Telemark consists of several distinct historical regions. It takes its name from the largest of them, which is now called Upper Telemark, but which was historically simply called Telemark. Telemark is named for the Thelir (Þilir in Old Norse), the ancient North Germanic tribe that inhabited what is now known as Upper Telemark since the Migration Period and during the Viking Age. The Norse form of the name was Þelamǫrk. The first element is the genitive plural case of Þilir while the last element is mǫrk "woodland, borderland, march".

Traditional Telemark, i.e. Upper Telemark, is located in the inland and comprises more than two thirds of it according to its traditional definition. Both in medieval times and later (Upper) Telemark was the region of Norway with the most self-owning farmers.[11] It retained Norse culture to a larger degree than any other region in Norway, with respect to its more egalitarian organisation of society, religion, traditional values and language. Thus the people of Telemark were often described during the Middle Ages and early modern era as the most violent in Norway.[12] The dialects of Upper Telemark are also the dialects of Norwegian that are closest to Old Norse. The farmers of Telemark were marked by a strong-willed conservatism and belief in their traditional values that often defied the central authorities of Denmark-Norway; for example they held on to aspects of both Old Norse religion and later of Catholicism longer than other regions in Norway. (Upper) Telemark traditionally lacks cities entirely.

Grenland and the Skien fjord are flatter regions located closer to or at the coast. Historically Grenland referred to what is now called Midt-Telemark, but over time the name Grenland has come to refer to the Skien fjord area. The latter is traditionally characterized by its cities and its involvement in seafaring and trade. It also includes several larger agricultural properties and estates, as well as industry. The culture and social structure are more urban, far less traditional, more influenced by contact with continental Europe and far less egalitarian. The most important city of the region, Skien, was historically one of Norway's most important cities, although its importance declined after the Napoleonic Wars. The playwright Henrik Ibsen was a native of Skien, and many of his plays are set in places reminiscent of the city and area.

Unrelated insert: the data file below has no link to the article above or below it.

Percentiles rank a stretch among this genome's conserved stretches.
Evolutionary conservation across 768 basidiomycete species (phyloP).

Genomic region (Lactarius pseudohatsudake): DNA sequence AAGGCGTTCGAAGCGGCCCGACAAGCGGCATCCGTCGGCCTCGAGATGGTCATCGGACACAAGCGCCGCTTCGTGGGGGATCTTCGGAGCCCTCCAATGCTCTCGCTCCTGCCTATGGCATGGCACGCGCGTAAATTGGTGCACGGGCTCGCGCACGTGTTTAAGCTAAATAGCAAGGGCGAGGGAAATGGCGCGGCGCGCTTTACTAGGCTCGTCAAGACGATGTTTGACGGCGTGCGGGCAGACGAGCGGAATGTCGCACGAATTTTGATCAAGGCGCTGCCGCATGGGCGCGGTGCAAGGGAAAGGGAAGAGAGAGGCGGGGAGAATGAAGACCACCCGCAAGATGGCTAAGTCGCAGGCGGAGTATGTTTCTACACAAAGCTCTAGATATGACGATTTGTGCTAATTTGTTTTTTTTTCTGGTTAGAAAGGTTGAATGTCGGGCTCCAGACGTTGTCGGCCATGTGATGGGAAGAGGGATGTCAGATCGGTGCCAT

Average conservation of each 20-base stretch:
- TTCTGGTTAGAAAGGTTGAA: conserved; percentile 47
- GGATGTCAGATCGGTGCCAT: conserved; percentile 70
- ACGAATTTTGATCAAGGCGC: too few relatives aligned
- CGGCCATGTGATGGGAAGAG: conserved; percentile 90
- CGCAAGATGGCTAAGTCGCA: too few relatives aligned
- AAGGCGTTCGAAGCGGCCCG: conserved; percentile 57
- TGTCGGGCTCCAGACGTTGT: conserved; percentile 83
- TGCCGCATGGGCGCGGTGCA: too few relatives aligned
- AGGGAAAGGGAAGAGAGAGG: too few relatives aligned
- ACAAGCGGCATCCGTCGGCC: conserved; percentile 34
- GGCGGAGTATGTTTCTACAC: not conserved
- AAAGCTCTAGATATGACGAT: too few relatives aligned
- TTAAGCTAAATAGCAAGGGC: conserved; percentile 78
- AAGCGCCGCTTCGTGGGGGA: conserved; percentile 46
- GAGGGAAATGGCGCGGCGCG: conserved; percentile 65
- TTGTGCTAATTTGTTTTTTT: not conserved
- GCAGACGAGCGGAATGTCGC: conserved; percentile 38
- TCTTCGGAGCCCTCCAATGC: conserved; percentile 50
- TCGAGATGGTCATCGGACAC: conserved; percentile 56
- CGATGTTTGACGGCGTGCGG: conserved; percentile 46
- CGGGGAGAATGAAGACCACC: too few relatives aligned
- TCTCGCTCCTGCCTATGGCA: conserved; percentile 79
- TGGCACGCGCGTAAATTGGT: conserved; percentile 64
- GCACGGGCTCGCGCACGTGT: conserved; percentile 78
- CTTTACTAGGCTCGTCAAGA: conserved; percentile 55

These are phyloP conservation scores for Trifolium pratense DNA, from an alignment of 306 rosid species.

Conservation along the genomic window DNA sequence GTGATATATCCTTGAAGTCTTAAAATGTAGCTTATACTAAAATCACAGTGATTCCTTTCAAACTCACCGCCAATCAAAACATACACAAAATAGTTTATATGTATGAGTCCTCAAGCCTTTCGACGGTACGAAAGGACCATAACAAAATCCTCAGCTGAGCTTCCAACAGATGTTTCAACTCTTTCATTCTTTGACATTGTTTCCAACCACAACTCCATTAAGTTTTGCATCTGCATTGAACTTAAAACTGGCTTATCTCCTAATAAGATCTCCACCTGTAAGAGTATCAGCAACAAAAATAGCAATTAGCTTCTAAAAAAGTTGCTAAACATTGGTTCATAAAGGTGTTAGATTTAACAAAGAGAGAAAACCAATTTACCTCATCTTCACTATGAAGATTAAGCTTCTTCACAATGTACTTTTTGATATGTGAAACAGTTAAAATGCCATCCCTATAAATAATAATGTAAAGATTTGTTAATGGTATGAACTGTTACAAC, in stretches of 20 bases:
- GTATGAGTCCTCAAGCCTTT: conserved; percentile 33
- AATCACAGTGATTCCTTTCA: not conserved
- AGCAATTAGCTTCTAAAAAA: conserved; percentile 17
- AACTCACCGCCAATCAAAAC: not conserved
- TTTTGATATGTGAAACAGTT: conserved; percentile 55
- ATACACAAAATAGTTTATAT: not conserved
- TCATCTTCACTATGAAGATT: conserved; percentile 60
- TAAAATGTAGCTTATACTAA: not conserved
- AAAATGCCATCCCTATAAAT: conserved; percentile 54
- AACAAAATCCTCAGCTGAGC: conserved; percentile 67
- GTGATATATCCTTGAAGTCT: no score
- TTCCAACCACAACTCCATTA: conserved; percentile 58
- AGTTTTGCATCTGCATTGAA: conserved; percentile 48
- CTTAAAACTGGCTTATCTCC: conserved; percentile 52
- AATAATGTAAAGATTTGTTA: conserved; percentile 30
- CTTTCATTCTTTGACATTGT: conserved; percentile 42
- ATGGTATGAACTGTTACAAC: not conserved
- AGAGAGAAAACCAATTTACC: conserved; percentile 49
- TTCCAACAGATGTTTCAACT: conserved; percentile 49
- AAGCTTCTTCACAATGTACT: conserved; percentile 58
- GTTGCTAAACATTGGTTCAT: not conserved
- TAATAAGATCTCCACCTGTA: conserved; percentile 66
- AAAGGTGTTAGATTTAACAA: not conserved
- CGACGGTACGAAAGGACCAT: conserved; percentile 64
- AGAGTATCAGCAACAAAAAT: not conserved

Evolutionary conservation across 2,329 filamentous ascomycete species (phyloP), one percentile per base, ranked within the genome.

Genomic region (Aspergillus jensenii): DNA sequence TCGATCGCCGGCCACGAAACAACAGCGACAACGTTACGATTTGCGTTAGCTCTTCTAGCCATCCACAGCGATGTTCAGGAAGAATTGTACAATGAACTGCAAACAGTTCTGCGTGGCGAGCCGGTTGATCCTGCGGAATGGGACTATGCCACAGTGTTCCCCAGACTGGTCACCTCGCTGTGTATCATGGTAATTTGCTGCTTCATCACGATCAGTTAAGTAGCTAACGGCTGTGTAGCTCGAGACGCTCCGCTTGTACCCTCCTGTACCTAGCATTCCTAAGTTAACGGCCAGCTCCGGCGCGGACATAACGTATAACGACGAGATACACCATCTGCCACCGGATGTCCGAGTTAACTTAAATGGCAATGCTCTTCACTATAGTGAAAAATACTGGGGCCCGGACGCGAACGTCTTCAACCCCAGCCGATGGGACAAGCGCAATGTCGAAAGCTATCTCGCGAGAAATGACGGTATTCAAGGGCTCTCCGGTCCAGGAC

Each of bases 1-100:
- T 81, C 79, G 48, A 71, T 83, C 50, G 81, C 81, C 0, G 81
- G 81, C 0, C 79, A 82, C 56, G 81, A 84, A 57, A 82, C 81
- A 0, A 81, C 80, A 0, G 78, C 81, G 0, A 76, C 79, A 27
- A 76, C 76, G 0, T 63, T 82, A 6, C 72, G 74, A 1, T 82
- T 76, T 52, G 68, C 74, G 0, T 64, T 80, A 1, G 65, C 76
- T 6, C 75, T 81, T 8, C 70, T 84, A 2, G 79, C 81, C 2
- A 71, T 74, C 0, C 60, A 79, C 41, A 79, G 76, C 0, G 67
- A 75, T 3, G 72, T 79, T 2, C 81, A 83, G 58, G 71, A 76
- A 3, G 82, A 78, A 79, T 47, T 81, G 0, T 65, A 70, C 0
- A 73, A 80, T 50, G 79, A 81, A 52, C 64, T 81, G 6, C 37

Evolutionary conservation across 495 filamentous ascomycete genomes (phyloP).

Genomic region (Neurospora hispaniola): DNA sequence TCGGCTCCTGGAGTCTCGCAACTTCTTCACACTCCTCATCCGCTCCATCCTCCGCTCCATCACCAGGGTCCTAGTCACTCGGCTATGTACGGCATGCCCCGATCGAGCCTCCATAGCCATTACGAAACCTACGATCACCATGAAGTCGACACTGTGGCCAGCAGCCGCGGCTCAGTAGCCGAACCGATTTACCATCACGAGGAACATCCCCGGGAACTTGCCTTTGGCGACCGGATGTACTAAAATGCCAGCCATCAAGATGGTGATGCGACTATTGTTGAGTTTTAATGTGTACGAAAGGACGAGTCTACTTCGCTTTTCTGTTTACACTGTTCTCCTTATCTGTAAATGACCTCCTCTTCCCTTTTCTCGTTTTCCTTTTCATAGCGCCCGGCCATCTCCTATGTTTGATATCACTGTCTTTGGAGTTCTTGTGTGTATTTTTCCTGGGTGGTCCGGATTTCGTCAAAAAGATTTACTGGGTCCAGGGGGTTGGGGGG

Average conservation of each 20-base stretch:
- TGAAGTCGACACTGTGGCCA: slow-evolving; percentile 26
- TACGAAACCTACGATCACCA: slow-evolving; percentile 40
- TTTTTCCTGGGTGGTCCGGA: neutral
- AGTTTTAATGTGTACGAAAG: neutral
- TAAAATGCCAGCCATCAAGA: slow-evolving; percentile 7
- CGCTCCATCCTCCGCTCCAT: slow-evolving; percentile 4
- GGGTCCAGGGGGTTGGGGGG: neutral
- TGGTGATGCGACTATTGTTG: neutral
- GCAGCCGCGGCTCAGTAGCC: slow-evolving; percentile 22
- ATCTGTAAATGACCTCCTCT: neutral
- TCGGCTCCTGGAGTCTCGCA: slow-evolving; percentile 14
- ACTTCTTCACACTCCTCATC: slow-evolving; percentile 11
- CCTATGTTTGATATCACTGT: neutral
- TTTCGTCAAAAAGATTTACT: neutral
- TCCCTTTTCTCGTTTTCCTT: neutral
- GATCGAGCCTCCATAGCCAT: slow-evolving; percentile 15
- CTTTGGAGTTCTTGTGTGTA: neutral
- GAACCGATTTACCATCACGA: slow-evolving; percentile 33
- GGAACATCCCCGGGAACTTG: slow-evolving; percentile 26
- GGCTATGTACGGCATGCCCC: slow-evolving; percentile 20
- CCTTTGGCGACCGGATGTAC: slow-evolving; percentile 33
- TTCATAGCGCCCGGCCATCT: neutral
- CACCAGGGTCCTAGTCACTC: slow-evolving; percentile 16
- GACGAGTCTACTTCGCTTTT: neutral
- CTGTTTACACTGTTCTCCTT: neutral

During the Dano-Norwegian union the traditional regions of Telemark and Grenland/the Skien fjord became the fief (len) and later county (amt) of Bratsberg (Bradsberg). The fief and county was named after the farm Bratsberg, since this was the seat of the governor. In 1919 Bratsberg county was renamed Telemark. Despite this, Grenland retains a separate identity that is distinct from Telemark proper; the minority in the Storting voted for the name Grenland–Telemark in 1918.

Upper Telemark, particularly Kviteseid, is known as the birthplace of skiing as a modern sport. Telemark lent its name to Telemark skiing, a style invented by Sondre Norheim, and the characteristic Telemark landing of ski jumping. Telemark is also known as the centre of the Bunad movement. Telemark has more buildings from medieval times than any other Norwegian region.


Mountain landscape in Vinje, Upper Telemark
Coastal landscape in Langesund, Lower Telemark